He said DepEd officials during dialogues bared that local government units and the military prohibit them from visiting the Lumad school campuses, thus delaying their work to process the applications of these schools.
CLANS continued to conduct classes while waiting for the permit, pointing out that they cannot deny the Lumad communities’ right to education.
Consorcia Pablo, a member of the Parent-Teachers Community Association and a resident of Sitio Kibag, Baragangay Santa Clara, Kalamansig said CLANS made education more accessible for the poor Lumad families because parents do not need to spend a single centavo for the schooling.
The schools are also built near their homes.
As a mother of three, sending her children to study in a DepEd school would cost her a lot. They need to buy school supplies and food provisions on top of their daily necessities.
Aside from the cost, she is anxious of the three-hour travel her children had to take to the nearest public school.
Compared to the community school run by CLANS, Pablo added, school supplies and lunch are provided and the school building is at the center of their community.
However, this opportunity to send their children to school is beset with difficulties.
During the group discussions at the Fact Finding Mission, parents raised that state agents threatened families that they will be removed from the list of 4Ps beneficiaries if they enroll their children in Lumad schools.
4Ps or the Pantawid Pamilyang Pilipino Program is the cash assistance program by the Department of Social Welfare and Development.
Meanwhile, volunteer teacher of CLANS, Rowe John Libot, underscored the importance of education for Lumad communities in their struggle to defend their ancestral lands.
Libot, a fresh education graduate, added that due to the lack of access to education, “Lumad communities became vulnerable to local and foreign companies like [those] owned by the Consunjis that encroach on ancestral domains of IPs for plunder and exploitation of natural resources.”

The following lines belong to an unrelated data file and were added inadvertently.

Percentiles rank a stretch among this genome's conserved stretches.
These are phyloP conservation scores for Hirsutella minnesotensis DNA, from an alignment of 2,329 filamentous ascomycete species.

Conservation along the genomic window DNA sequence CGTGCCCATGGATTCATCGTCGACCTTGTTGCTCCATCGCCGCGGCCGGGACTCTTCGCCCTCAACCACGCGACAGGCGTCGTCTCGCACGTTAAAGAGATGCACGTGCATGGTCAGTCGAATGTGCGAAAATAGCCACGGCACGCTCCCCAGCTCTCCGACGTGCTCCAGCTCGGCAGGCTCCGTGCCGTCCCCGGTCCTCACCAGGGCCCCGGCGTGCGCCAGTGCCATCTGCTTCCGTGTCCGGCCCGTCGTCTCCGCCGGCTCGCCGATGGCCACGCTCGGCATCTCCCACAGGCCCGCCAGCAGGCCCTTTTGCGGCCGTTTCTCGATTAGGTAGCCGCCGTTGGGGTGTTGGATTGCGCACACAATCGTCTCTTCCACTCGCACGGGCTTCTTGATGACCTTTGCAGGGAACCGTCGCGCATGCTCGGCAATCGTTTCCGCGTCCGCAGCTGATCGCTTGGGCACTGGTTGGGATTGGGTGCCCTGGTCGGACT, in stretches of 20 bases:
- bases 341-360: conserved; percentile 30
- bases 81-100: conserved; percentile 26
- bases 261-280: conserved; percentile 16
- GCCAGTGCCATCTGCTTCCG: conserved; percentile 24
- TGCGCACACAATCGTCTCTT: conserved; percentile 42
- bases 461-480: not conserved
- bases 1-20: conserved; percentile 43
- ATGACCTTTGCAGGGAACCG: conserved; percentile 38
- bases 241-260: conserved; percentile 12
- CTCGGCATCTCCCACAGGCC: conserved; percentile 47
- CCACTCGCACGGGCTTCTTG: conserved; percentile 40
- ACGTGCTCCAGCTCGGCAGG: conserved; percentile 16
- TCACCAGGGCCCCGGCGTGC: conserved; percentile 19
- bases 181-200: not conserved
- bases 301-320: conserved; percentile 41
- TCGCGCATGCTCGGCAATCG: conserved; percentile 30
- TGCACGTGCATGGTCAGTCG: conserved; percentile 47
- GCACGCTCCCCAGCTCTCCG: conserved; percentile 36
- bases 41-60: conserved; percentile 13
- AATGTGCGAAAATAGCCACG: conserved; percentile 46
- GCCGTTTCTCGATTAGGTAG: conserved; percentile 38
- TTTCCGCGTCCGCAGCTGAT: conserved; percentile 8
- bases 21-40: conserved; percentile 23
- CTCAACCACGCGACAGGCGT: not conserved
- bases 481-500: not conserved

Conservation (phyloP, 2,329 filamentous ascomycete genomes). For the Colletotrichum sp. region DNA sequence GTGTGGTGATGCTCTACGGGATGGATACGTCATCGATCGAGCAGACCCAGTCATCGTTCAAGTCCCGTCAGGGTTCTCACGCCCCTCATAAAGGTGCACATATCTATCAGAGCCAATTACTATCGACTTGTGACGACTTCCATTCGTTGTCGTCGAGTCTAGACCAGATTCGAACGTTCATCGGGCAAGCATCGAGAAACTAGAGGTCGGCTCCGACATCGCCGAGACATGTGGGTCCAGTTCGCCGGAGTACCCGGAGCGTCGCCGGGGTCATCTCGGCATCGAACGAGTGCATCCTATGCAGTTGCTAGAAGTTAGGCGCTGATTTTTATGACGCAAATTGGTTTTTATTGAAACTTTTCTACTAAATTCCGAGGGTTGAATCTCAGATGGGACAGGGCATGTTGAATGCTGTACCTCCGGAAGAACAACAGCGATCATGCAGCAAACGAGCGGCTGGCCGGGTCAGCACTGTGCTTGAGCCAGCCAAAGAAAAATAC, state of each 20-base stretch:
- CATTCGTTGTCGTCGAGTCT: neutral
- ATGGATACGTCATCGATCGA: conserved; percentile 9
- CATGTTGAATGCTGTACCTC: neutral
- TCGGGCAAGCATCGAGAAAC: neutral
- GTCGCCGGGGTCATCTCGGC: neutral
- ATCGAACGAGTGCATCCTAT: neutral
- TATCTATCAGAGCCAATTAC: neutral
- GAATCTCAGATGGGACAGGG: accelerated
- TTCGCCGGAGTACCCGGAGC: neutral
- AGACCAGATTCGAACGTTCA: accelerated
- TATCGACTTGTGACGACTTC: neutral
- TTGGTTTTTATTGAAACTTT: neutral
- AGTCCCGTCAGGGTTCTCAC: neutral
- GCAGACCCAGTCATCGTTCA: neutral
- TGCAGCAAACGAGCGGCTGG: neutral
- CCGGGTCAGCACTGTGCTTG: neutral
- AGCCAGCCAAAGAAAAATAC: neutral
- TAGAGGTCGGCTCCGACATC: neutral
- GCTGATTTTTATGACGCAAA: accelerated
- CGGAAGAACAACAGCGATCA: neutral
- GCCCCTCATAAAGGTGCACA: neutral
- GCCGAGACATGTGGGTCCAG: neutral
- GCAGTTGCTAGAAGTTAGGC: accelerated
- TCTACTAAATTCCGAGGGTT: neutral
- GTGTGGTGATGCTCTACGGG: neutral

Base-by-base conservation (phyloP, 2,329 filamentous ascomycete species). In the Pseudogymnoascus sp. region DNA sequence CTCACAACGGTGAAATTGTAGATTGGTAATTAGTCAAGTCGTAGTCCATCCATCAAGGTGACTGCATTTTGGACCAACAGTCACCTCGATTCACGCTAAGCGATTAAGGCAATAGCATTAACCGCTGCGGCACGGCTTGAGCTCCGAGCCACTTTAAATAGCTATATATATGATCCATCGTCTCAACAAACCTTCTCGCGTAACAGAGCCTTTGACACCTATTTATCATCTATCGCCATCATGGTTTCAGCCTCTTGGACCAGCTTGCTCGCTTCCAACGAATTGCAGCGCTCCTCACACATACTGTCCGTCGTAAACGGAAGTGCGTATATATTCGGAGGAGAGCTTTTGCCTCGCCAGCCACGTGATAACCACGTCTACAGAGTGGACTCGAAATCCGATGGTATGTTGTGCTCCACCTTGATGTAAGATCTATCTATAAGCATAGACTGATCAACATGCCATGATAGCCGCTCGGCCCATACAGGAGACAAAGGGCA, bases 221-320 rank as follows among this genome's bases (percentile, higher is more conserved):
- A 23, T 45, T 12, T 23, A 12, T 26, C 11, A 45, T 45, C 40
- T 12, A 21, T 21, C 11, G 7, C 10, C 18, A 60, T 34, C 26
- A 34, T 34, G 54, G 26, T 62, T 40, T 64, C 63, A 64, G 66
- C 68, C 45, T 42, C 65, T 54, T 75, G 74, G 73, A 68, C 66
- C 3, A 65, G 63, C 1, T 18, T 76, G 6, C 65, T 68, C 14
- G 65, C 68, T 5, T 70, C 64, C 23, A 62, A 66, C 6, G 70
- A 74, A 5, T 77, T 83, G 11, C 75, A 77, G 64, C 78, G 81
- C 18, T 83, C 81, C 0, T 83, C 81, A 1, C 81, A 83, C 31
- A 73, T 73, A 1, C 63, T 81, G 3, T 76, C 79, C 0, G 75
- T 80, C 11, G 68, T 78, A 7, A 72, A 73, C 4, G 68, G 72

The Consunji family owns the David M. Consunji, Inc. (DMCI), a big mining and logging company operating in the area, has long been criticized by rights groups for land grabbing and alleged involvement in the extra-judicial killing of anti-mining leaders.
Aside from the regular classes for schoolchildren, Libot added, they also provide literacy and numeracy program for adults during weekends.
When asked about his thoughts regarding the threats and harassments experienced by Lumad school teachers, Libot pledged that he will continue to teach at CLANS hoping that more Lumad children will soon become teachers and doctors who will serve in poor rural communities.
For its part, ACT’s Castro denounced the Duterte administration’s Martial Law declaration in Mindanao, “wherein children are halted of their schooling, communities are pressured in spite of being civilians and teachers are arrested for teaching.”
“Said communities are heavily militarized due to Consunji’s interest for the establishment of his Agro-industrial Coffee Plantation and logging concession. Therefore, the establishment of IP schools became an expression of resistance towards economic plunder of Lumad’s ancestral land and natural resources,” Castro added.
The lawmaker also criticized the Department of Education for its “conscious efforts” to delay the release of Lumad school’s permit to operate (PTO) “through its ridiculously long bureaucratic processes.”
Castro added they would file a resolution for the Congress to conduct an investigation on the militarization of Lumad communities and the DepEd’s refusal to issue PTO for community schools.
In July last year, President Rodrigo Duterte in a press conference after his second State of the Nation Address threatened to bomb Lumad schools in Mindanao for alleged subversive teachings.
The SOS Network slammed Duterte’s pronouncement, saying this was “a direct presidential endorsement of violence against IP communities and schoolchildren.” (davaotoday.com)